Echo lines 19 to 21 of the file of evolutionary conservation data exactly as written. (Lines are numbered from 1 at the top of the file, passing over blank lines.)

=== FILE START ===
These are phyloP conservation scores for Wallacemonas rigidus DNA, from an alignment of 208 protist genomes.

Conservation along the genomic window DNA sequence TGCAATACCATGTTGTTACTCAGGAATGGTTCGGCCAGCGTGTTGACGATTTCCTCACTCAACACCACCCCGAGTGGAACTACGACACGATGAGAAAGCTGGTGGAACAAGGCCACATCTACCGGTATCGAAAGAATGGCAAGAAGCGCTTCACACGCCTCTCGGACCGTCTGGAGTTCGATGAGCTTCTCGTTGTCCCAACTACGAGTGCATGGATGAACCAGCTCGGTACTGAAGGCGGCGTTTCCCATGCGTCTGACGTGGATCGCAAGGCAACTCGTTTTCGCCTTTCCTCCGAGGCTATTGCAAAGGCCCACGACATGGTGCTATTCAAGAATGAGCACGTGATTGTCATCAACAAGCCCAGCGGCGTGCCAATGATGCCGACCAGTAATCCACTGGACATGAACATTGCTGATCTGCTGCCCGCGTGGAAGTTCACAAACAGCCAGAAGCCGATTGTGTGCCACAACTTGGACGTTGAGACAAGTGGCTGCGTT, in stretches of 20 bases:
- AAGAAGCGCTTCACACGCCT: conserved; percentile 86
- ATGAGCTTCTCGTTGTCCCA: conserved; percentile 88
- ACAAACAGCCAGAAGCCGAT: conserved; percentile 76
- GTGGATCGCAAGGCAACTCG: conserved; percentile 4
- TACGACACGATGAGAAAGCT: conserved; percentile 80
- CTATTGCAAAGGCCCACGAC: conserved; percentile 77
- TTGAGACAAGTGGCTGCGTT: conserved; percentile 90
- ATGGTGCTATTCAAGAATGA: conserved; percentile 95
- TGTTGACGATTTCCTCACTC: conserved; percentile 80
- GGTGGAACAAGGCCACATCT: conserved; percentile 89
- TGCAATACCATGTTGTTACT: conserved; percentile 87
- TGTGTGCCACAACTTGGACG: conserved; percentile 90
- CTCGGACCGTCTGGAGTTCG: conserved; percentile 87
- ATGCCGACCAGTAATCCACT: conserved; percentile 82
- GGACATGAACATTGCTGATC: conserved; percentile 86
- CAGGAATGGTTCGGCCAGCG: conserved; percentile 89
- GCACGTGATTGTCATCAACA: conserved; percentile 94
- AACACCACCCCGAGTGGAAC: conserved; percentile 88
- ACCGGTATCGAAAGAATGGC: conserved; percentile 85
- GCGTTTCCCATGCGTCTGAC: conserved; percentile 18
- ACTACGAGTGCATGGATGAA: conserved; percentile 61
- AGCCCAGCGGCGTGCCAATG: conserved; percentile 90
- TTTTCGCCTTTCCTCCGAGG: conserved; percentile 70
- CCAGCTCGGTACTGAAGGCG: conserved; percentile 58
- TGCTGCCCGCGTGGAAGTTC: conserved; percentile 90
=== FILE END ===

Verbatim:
- GCACGTGATTGTCATCAACA: conserved; percentile 94
- AACACCACCCCGAGTGGAAC: conserved; percentile 88
- ACCGGTATCGAAAGAATGGC: conserved; percentile 85